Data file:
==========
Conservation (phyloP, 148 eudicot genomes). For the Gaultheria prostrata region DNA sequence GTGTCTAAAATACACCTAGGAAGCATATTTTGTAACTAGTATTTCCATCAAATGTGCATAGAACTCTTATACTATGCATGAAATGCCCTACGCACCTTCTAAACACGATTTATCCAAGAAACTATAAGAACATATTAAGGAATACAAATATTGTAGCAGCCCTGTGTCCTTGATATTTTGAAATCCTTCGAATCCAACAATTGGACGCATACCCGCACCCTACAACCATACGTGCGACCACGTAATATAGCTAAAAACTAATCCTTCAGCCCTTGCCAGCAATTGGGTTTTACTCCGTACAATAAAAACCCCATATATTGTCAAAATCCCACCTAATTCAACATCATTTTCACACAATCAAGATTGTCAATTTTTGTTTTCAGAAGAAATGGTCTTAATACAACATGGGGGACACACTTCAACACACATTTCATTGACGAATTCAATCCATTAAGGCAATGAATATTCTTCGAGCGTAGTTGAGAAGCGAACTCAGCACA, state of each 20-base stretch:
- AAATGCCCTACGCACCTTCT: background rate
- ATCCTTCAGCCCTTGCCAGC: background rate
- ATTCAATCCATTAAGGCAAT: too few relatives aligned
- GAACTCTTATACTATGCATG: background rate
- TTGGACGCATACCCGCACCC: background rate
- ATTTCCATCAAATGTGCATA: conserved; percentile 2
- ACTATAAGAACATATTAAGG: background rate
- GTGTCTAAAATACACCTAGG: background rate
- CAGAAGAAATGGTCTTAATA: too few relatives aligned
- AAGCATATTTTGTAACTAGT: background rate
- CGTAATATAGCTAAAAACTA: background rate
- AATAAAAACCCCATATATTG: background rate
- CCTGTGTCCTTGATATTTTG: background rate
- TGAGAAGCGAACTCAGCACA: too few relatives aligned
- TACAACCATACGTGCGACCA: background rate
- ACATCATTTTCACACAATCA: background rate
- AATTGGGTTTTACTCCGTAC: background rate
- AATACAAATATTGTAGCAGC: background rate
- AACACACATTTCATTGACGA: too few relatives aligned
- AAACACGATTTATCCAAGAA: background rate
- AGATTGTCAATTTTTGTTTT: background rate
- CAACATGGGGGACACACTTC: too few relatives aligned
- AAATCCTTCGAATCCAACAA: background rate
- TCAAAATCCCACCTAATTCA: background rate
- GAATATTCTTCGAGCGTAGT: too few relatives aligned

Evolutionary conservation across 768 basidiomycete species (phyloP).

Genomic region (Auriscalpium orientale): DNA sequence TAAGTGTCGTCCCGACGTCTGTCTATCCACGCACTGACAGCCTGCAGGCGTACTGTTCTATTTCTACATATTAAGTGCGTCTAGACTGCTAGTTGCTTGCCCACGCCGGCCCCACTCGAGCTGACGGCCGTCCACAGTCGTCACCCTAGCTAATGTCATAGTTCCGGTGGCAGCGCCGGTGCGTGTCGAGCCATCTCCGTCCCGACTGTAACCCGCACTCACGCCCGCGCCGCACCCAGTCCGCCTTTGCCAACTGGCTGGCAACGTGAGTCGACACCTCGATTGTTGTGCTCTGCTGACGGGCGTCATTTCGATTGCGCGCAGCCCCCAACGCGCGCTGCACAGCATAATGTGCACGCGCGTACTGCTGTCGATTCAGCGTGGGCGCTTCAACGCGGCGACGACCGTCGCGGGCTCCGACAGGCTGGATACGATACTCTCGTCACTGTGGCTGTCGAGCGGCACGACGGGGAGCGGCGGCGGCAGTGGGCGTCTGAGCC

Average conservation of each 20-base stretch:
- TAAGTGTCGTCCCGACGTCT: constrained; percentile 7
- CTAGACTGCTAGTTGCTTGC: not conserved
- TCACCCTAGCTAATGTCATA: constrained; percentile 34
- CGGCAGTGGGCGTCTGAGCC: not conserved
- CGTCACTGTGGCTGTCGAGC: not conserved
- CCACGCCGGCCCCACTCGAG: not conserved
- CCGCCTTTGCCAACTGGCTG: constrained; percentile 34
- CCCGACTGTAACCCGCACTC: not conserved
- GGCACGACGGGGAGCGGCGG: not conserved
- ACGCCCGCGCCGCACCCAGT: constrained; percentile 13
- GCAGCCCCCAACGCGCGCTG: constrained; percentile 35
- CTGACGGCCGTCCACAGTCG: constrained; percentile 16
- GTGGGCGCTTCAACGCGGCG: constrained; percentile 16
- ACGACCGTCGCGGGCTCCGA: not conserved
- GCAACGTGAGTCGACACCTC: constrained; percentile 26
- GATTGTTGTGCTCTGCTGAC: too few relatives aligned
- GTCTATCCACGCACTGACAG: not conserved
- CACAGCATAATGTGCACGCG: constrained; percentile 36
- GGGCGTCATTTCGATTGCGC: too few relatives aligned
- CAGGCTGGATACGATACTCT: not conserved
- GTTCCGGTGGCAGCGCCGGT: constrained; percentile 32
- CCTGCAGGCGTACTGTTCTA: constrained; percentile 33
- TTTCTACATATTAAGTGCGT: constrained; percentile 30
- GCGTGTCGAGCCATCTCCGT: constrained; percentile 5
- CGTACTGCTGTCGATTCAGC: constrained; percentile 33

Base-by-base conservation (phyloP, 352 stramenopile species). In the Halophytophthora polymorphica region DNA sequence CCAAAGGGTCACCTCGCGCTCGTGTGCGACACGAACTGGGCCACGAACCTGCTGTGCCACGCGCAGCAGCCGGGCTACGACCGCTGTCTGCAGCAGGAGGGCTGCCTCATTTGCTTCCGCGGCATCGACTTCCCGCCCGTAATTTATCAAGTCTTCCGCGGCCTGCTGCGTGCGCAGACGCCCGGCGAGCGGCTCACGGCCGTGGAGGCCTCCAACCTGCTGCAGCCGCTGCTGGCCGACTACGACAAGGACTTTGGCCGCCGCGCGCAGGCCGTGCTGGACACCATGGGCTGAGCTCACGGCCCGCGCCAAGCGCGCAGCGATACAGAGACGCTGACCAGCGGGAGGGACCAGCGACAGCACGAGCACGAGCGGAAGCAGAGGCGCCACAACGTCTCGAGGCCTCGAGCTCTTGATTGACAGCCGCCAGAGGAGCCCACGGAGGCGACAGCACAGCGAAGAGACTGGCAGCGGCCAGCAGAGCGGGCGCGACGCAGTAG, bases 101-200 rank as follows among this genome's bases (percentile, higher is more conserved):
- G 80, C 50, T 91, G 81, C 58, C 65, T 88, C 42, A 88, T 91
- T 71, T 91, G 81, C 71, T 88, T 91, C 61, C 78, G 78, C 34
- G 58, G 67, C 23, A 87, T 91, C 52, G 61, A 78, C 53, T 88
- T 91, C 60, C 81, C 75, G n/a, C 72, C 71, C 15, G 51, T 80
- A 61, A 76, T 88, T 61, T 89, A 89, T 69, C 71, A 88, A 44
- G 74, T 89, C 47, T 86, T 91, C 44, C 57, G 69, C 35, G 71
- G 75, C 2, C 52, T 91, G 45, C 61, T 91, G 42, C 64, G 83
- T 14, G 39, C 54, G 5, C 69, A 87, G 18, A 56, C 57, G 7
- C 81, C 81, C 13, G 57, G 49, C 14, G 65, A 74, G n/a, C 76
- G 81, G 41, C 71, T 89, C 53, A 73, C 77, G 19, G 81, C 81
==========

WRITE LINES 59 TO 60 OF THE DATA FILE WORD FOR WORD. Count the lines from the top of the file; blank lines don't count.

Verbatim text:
- T 91, C 60, C 81, C 75, G n/a, C 72, C 71, C 15, G 51, T 80
- A 61, A 76, T 88, T 61, T 89, A 89, T 69, C 71, A 88, A 44